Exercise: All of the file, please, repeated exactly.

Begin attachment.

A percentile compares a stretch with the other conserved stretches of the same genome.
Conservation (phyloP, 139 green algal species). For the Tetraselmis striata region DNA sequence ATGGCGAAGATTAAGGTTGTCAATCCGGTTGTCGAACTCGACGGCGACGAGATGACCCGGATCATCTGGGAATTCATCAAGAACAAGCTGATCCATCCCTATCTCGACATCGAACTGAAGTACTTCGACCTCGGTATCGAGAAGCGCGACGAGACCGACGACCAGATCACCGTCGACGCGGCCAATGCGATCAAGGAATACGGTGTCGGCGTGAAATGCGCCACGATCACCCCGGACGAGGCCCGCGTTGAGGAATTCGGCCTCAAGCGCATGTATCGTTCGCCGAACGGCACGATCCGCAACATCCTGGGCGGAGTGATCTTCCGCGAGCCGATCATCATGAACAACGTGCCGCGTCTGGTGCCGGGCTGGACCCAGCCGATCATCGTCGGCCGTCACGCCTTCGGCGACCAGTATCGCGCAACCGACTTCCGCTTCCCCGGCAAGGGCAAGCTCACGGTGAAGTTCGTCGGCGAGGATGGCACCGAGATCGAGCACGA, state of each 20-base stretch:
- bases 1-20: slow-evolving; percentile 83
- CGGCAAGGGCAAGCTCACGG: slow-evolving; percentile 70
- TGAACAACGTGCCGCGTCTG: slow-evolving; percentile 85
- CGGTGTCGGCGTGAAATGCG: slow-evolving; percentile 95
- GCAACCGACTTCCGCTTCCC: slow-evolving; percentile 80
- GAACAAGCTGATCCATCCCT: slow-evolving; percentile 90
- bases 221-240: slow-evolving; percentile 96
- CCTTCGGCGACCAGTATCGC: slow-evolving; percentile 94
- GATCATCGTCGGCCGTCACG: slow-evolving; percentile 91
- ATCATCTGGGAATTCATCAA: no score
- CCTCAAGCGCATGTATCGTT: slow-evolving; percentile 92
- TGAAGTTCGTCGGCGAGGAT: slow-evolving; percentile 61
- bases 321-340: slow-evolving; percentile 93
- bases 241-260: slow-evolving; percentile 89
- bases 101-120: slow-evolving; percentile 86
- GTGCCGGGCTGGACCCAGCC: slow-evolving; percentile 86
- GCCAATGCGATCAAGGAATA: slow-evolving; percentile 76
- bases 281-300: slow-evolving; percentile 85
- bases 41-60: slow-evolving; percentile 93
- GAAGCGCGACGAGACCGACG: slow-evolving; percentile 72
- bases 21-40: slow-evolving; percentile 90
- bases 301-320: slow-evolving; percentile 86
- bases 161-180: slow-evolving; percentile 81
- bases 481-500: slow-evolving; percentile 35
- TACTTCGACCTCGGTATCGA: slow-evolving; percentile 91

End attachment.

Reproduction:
A percentile compares a stretch with the other conserved stretches of the same genome.
Conservation (phyloP, 139 green algal species). For the Tetraselmis striata region DNA sequence ATGGCGAAGATTAAGGTTGTCAATCCGGTTGTCGAACTCGACGGCGACGAGATGACCCGGATCATCTGGGAATTCATCAAGAACAAGCTGATCCATCCCTATCTCGACATCGAACTGAAGTACTTCGACCTCGGTATCGAGAAGCGCGACGAGACCGACGACCAGATCACCGTCGACGCGGCCAATGCGATCAAGGAATACGGTGTCGGCGTGAAATGCGCCACGATCACCCCGGACGAGGCCCGCGTTGAGGAATTCGGCCTCAAGCGCATGTATCGTTCGCCGAACGGCACGATCCGCAACATCCTGGGCGGAGTGATCTTCCGCGAGCCGATCATCATGAACAACGTGCCGCGTCTGGTGCCGGGCTGGACCCAGCCGATCATCGTCGGCCGTCACGCCTTCGGCGACCAGTATCGCGCAACCGACTTCCGCTTCCCCGGCAAGGGCAAGCTCACGGTGAAGTTCGTCGGCGAGGATGGCACCGAGATCGAGCACGA, state of each 20-base stretch:
- bases 1-20: slow-evolving; percentile 83
- CGGCAAGGGCAAGCTCACGG: slow-evolving; percentile 70
- TGAACAACGTGCCGCGTCTG: slow-evolving; percentile 85
- CGGTGTCGGCGTGAAATGCG: slow-evolving; percentile 95
- GCAACCGACTTCCGCTTCCC: slow-evolving; percentile 80
- GAACAAGCTGATCCATCCCT: slow-evolving; percentile 90
- bases 221-240: slow-evolving; percentile 96
- CCTTCGGCGACCAGTATCGC: slow-evolving; percentile 94
- GATCATCGTCGGCCGTCACG: slow-evolving; percentile 91
- ATCATCTGGGAATTCATCAA: no score
- CCTCAAGCGCATGTATCGTT: slow-evolving; percentile 92
- TGAAGTTCGTCGGCGAGGAT: slow-evolving; percentile 61
- bases 321-340: slow-evolving; percentile 93
- bases 241-260: slow-evolving; percentile 89
- bases 101-120: slow-evolving; percentile 86
- GTGCCGGGCTGGACCCAGCC: slow-evolving; percentile 86
- GCCAATGCGATCAAGGAATA: slow-evolving; percentile 76
- bases 281-300: slow-evolving; percentile 85
- bases 41-60: slow-evolving; percentile 93
- GAAGCGCGACGAGACCGACG: slow-evolving; percentile 72
- bases 21-40: slow-evolving; percentile 90
- bases 301-320: slow-evolving; percentile 86
- bases 161-180: slow-evolving; percentile 81
- bases 481-500: slow-evolving; percentile 35
- TACTTCGACCTCGGTATCGA: slow-evolving; percentile 91